Sunday, 19 August 2018

Woman eating wasp

I had a surreal experience this afternoon. Alison and I drove over to Heathfield House in the London Borough of Croydon, near the top of Addington Hills. Alison had read in Inside Croydon that there would be cream teas served on the terrace with a great view of the Biggin Hill Festival of Flight.

Thanks to the excellent weather and the lovely surroundings, we did have a great time - with two exceptions. Firstly, it was really a bit too far from the action (I was able to follow what was going on through binoculars, but Alison can't seem to manage binoculars because of her short-sightedness). The Red Arrows of course were easy to watch, as they trail smoke, and by being a long way off we actually got to see some extended manoeuvres in their entirety. They also came right over the house at low level a couple of times, eliciting screams of excitement from the many kids present.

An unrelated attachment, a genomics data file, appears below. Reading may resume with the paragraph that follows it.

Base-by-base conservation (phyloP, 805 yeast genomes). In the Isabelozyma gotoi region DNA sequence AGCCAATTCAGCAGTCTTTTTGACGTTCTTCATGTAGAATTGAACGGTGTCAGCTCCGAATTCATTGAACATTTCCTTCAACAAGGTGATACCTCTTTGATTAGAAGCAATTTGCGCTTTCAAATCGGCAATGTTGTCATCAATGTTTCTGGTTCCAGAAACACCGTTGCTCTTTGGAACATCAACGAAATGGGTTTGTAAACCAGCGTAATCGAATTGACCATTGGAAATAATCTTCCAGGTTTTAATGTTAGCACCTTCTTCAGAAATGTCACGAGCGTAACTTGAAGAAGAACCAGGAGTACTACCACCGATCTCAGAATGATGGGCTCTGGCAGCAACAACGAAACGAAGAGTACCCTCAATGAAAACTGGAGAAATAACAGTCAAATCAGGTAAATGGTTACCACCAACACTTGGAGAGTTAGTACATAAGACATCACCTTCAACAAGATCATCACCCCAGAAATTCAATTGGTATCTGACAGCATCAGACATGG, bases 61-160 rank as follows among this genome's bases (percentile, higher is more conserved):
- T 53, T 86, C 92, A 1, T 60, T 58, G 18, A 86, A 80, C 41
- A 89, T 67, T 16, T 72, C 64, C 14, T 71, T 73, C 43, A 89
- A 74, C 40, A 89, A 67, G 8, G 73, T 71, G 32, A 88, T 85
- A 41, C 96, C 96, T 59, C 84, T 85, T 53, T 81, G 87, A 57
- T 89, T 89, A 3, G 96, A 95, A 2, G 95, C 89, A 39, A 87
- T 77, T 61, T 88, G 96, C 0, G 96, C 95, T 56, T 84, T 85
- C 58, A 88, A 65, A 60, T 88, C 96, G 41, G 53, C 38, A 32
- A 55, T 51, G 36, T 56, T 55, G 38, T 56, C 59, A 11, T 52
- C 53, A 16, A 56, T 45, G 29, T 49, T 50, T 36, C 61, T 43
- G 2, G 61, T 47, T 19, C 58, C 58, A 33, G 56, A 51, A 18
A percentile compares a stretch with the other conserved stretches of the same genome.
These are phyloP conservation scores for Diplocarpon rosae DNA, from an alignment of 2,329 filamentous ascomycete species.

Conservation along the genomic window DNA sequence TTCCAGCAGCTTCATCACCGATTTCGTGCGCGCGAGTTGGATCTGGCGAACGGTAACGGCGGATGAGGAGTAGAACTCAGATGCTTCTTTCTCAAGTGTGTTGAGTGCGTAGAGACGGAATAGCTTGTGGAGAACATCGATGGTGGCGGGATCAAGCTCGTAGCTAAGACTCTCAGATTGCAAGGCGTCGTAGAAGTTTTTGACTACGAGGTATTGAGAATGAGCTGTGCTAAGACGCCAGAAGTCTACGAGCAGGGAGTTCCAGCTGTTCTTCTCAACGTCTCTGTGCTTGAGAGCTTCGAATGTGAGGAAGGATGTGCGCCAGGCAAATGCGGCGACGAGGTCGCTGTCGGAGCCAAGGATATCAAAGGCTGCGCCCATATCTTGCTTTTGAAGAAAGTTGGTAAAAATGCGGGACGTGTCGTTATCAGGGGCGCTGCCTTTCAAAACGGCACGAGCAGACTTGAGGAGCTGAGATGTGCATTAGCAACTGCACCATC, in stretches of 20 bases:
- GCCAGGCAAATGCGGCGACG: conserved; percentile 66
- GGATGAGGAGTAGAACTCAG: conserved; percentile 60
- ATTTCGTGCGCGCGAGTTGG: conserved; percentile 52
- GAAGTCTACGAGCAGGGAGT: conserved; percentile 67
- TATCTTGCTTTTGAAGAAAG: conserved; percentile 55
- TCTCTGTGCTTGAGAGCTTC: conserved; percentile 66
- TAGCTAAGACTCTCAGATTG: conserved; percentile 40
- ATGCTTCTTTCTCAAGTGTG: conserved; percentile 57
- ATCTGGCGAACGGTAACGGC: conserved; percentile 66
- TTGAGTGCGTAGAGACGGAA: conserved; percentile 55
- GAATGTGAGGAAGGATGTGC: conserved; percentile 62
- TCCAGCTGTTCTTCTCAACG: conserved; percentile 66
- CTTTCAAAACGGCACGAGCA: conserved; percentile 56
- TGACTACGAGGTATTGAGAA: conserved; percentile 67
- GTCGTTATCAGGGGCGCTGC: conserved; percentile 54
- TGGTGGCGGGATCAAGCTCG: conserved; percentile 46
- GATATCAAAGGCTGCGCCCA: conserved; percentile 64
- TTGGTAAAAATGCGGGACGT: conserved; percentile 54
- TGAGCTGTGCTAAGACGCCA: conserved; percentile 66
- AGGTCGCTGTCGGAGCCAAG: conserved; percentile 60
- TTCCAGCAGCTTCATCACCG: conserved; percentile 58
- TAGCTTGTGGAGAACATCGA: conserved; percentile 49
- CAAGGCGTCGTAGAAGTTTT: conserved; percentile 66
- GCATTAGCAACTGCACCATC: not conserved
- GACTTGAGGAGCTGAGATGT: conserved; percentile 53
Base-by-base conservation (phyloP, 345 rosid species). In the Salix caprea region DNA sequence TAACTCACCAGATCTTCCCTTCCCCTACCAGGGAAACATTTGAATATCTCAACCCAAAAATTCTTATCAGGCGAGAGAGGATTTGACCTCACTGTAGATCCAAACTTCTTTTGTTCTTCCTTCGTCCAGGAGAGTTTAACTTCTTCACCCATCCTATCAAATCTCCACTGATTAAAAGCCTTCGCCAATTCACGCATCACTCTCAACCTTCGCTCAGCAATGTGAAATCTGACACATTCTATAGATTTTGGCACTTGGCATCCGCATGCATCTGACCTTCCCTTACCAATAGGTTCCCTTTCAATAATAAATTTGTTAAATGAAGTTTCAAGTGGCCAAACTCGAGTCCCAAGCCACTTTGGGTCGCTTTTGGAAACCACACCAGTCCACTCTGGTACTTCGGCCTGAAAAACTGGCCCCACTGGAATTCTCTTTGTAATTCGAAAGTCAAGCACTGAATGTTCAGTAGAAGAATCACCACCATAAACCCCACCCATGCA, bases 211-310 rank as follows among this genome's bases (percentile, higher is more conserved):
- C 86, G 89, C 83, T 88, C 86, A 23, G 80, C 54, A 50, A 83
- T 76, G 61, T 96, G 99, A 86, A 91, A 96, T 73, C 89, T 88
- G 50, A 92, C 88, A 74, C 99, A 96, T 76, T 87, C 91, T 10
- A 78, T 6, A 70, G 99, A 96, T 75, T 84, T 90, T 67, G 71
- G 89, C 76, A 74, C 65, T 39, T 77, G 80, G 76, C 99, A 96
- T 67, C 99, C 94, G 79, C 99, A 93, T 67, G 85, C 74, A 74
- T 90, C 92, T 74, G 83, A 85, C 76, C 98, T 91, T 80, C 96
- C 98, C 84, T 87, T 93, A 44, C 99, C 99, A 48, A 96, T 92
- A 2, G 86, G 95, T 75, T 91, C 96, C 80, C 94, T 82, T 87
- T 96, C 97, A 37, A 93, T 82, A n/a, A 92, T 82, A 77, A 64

No, the main drawback was the pesky wasp that kept bothering Alison and taking her eyes off the flying display. I kept telling her not to try to shoo it away - "ignore it and it'll ignore you". This tactic didn't work - it settled on her arm or hand repeatedly and she said it was stinging her. I doubted it, because wasps don't sting unless threatened and they feed on sugary things and dead creatures.

But I offered to swap places with her to see if it would then attack me in her place. To my amazement, this worked for a while - I kept feeling this weight on my left hand while trying to look through the binoculars, and eventually it became too irritating to ignore - it felt as if someone was applying tweezers to my skin. I flapped at it a few times to chase it away and, oh calamity, it went back to Alison.